A second (though related) suggestion sees Jesus as objecting primarily to the “taking” and “being given” part of the scenario, since it might seem to treat women especially like a kind of heavenly property rather than as full-fledged persons (see again the chivalry).

Are these possibilities convincing?

For those of us (myself included) who would love to think of our marriages as lasting forever, both alternatives seem appealing. Which might be the problem. After all, one should usually be wary of adopting an interpretation of an ancient text simply because it “looks nice” and “fits” our modern tastes.

Exegesis isn’t dress shopping.

Or suit shopping.

Or… shopping.

LIKE ANGELS?

A crucial bit of Jesus’ reasoning seems to connect our resurrected life to the current habits of angelic beings, since we “will … be like the angels in heaven” (Mark 12:25).

The idea seems to be that since Gabriel’s crew aren’t planning heavenly bridal showers and jockeying for spouses, neither will we.

WHAT DO YOU THINK?

Yet all this still leaves questions:

Was Edwards wrong (biblically speaking) to expect that his “uncommon union” was of such a “spiritual nature” that it might “continue forever”?

What about us?

And what about the many wonderful persons who have lost spouses to death and remarried later (a decision Scripture clearly sees as honorable)?

Are such questions merely an engagement in unhelpful speculation (like the Sadducees), or might they be the kind of thoughtful use of biblical imagination that demonstrates a belief that both marriage and the resurrection matter?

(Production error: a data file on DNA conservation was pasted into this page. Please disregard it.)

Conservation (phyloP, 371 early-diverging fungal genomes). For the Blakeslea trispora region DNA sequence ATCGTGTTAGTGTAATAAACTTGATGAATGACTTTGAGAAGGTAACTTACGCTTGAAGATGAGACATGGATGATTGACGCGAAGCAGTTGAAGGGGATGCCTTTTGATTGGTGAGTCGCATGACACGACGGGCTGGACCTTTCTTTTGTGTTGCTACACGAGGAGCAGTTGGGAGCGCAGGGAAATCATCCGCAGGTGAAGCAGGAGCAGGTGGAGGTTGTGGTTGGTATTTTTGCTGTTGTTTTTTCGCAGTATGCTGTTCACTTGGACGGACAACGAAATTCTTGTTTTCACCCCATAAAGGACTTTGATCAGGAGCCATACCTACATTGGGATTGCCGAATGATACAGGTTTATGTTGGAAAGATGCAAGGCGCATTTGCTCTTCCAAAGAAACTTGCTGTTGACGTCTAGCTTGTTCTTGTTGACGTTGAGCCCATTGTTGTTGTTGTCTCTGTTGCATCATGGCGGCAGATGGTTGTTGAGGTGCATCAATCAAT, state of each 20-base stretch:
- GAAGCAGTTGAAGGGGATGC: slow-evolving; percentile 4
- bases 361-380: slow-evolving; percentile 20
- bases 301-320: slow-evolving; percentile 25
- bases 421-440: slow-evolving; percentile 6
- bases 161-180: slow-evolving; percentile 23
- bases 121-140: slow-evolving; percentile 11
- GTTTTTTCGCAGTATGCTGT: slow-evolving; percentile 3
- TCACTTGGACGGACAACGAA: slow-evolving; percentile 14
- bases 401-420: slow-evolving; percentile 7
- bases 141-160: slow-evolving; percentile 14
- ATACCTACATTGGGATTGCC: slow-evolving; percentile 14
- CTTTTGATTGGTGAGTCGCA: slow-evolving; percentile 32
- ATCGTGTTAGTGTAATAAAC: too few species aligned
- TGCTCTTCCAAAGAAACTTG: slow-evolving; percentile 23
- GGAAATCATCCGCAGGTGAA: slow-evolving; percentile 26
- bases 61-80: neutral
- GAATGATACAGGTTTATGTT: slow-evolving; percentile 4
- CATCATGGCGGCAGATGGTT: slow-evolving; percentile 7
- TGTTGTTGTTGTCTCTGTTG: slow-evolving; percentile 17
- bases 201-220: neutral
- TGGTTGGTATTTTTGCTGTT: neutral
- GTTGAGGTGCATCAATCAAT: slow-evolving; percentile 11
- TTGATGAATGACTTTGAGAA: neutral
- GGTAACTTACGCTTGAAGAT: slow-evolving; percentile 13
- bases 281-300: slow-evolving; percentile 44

I’m interested in your thoughts.

What do you make of Jesus’ words on marriage in the “resurrection”?

(And why does Brianna keep memorizing this one passage from the Gospels?)

Leave a comment below (however tentative or undeveloped).

I may write a second installment to this post in the future, but for now I simply haven’t done the necessary homework.


* Please don’t be a “Sadducee” / Jesus-jerk by critiquing the comments of others.  As you might guess, issues concerning death and marriage are deeply personal.


 

Feel free to check out my latest book, Long Story Short: the Bible in Six Simple Movements, is now available at Seedbed.com.

Signup here to receive bonus content through my email Newsletter (“Serpents and Doves”).

I will not clog your inbox, and I will not share your email address.

On spiders

On spiders

“Of all insects, no one is more wonderful than the spider.”

That, at least, was the opinion of America’s greatest ever theologian, Jonathan Edwards (1703–1758).

I’ve been reading Edwards over Christmas break (since “Puritans for Christmas” seemed as good an oxymoron as any); and I came across a passage today in which he links God’s goodness to the pleasure He delights to give to even the most “despicable” of creatures.